|Photo Illustration: Jesper Goransson|
Actually, I have no deathwish for Comcast or any other gigantic, blundering, greedy, arrogant corporate monstrosity. What I do have is the earnest desire for such companies to change their ways. This site offers an opportunity -- for you to vent your grievances (civilly, please) and for Comcast to pay close attention.Since then, tens of thousands of consumers have visited the site. Thousands have posted there. And hundreds who have followed my advice to leave their Comcast account numbers have gotten follow-up calls from the company, most of which have led to resolution of the problem.
I advise you to include your customer number in your post; this will give Comcast the chance to contact you and work on your problem. If it does so, I encourage you to post an update, giving credit where credit is due. Meantime, be aware you may be the target of online phishers trying to get personal information from you. DO NOT REPLY TO EMAILS CLAIMING TO BE FROM COMCAST. Deal with them only by phone.
Congratulations. You are no longer just an angry, mistreated customer. Nor, I hope, are you just part of an e-mob. But you are a revolutionary, wresting control from the oligarchs, and claiming it for the consumer. Your power is enormous. Use it wisely.
As stories last week in The New York Times and Washington Post demonstrate, Comcast has institutionalized the practice of listening, in live forums around the country but especially on the internet, to resolve individual problems and learn about the (many, gaping) holes in its customer-service operations.
Does this solve the biggest part of their structural problems? No, not by a long shot. They acquired cable systems too fast and have been inexcusably slow in building network-wide infrastructures for installation, repair and the most rudimentary customer-relations management. In short, they still totally suck. (As Comcast quality czar Rick Germano euphemistically frames the situation, "There's a lot of upside for us.") But they are investing a lot of money to build those very structures, and have turned a corner in corporate culture by:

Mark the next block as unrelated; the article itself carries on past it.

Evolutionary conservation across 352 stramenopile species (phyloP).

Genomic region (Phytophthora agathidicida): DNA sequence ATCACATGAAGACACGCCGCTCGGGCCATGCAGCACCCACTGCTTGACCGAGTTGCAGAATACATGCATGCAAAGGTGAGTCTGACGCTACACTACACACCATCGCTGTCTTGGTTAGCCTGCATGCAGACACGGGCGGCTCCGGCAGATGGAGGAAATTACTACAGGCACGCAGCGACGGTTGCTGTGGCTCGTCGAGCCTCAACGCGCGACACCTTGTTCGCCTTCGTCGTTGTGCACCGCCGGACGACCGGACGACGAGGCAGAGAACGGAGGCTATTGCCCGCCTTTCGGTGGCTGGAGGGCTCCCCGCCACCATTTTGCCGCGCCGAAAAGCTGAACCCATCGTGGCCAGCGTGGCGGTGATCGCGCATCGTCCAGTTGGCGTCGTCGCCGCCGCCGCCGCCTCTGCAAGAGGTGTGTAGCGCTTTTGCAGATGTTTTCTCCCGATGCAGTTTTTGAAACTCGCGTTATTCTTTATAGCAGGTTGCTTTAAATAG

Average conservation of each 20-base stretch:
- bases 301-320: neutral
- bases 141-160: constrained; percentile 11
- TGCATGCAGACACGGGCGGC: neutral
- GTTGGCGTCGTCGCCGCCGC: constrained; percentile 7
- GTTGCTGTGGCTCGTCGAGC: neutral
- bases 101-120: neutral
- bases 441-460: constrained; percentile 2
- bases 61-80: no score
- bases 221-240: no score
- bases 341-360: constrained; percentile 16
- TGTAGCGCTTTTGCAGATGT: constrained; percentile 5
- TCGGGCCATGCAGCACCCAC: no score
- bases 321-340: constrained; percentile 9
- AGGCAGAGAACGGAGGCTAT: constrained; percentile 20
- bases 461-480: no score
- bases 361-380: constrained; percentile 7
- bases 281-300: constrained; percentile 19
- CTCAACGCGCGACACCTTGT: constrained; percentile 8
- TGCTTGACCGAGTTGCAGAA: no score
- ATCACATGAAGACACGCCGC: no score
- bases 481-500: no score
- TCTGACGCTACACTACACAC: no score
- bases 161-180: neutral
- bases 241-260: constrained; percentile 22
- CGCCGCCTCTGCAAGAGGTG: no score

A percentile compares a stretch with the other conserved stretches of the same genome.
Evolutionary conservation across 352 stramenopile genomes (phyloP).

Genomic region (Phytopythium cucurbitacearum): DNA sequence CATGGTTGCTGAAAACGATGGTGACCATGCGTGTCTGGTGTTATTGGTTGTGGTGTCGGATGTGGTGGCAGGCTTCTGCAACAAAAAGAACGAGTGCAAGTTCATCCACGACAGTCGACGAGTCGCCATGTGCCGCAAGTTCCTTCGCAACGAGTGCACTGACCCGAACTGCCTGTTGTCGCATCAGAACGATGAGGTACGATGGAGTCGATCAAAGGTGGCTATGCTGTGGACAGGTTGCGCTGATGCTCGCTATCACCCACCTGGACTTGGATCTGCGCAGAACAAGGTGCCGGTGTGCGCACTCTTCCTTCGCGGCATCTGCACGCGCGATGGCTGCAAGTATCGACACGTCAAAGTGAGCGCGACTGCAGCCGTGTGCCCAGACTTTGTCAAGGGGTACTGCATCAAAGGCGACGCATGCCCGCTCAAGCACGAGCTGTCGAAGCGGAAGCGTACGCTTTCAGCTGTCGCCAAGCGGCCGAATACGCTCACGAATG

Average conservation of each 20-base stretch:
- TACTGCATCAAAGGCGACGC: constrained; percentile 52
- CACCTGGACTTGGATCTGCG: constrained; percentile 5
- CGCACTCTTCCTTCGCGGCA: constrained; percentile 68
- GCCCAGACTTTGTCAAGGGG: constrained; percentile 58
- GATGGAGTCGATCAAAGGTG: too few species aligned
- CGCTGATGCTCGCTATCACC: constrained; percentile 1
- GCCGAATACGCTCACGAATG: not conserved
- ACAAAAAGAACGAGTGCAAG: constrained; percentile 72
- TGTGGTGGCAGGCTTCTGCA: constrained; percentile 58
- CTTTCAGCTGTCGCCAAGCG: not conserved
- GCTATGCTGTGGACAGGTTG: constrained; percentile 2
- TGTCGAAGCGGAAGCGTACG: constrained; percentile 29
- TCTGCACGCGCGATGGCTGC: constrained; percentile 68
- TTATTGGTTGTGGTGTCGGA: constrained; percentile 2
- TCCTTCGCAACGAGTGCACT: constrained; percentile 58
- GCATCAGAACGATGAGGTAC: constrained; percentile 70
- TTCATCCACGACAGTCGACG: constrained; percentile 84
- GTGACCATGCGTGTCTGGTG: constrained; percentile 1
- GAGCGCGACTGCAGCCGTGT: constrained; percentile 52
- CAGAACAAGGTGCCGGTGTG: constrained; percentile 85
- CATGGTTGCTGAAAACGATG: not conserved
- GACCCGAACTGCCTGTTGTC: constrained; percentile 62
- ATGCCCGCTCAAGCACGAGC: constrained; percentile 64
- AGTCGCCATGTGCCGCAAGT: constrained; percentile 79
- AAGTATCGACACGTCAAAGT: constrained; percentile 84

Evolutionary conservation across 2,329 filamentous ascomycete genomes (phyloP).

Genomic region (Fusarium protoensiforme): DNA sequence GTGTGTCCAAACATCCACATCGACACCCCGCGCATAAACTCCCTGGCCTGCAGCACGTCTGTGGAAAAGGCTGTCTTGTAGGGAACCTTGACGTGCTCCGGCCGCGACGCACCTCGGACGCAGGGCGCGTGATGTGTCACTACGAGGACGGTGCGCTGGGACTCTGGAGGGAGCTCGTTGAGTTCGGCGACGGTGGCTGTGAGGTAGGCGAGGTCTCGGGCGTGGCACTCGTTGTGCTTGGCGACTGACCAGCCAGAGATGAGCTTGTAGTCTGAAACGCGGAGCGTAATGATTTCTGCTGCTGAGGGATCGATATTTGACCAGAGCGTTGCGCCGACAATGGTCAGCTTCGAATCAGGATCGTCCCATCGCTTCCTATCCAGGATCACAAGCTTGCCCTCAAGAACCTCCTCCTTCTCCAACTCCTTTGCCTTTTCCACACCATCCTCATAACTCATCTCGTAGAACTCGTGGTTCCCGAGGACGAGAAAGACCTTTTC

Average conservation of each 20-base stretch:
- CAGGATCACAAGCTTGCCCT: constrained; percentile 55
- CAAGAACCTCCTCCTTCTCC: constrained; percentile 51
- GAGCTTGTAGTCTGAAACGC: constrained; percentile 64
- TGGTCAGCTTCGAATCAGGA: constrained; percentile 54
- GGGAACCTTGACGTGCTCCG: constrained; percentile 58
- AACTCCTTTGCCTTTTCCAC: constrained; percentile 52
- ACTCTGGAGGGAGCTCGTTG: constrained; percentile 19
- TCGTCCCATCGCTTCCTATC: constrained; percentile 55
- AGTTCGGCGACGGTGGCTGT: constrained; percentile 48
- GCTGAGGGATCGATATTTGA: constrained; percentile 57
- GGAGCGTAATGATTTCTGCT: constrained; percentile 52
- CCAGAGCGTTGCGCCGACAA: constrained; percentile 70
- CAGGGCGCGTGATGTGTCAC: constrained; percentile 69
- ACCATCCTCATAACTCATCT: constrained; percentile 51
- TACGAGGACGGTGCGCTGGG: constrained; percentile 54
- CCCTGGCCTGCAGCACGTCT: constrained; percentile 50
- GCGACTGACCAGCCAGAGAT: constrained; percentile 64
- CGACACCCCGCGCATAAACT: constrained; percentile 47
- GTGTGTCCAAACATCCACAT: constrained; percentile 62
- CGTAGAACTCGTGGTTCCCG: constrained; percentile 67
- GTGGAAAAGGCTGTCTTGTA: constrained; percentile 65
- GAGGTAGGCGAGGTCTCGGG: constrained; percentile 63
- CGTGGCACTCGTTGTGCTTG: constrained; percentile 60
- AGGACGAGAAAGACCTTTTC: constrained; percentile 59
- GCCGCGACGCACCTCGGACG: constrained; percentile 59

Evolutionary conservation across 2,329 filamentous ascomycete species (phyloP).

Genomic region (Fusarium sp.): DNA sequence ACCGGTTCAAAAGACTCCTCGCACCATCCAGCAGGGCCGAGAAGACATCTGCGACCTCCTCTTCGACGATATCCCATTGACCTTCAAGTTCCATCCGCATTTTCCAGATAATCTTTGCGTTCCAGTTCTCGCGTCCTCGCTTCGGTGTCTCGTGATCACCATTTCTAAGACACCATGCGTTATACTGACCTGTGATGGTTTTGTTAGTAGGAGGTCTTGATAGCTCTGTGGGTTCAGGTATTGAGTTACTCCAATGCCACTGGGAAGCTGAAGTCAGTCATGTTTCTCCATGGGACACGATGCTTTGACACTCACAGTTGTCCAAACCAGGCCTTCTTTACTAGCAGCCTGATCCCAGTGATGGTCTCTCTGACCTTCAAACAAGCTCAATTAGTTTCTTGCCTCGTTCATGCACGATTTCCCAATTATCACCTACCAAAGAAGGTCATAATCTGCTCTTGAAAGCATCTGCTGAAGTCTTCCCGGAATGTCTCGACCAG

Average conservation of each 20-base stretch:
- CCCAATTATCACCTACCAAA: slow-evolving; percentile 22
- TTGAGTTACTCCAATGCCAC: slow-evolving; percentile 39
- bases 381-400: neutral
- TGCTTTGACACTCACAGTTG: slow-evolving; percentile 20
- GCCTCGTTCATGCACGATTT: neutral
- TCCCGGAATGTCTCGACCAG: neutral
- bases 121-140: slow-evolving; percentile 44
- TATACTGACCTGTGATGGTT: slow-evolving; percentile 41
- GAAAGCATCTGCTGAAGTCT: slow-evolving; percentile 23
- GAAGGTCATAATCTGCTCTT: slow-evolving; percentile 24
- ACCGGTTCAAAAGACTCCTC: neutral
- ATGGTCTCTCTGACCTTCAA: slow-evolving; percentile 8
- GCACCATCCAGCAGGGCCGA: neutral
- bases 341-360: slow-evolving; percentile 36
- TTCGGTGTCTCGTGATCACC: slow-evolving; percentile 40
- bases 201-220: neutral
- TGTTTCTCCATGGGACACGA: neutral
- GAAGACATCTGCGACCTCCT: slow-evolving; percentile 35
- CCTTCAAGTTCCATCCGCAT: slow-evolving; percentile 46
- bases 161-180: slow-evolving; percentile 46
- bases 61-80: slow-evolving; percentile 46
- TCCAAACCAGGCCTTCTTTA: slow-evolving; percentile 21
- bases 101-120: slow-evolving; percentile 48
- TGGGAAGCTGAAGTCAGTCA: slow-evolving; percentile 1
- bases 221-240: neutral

1) Appointing senior VP Germano, who is charged with monitoring all customer-service issues and building an infrastructure for preventing problems and addressing them.
2) Having an in-house team poring over the internet looking for signs of trouble and discontent.
3) Creating mechanisms for real-time communication between customer-relations employees and repair/install dispatchers.
4) Shifting the incentives for frontline employees from "productivity" to quality; i.e., getting the problem solved versus getting on to the next caller/service order at the expense of the current one.
5) Resolving to host ("within a year," according to Germano) some equivalent of Comcastmustdie.com on its own site, rather than depend on a third party to entertain the criticism, frustration, anger and suggestions of its customers.
"We get it," says corporate spokeswoman Jenni Moyer. "And not only do we get it, we're not just listening. We're also changing the way we do things. And we're moving from being reactive to proactive."
From Germano's perspective, Comcastmustdie.com has been a double-edged sword. In certain respects, he says, "I wish it had never happened." But he acknowledged that it was part of "a bigger wake-up call." I asked him when he'll be ready to cry "uncle."
"Bob," he replied, "I'm crying 'uncle' now."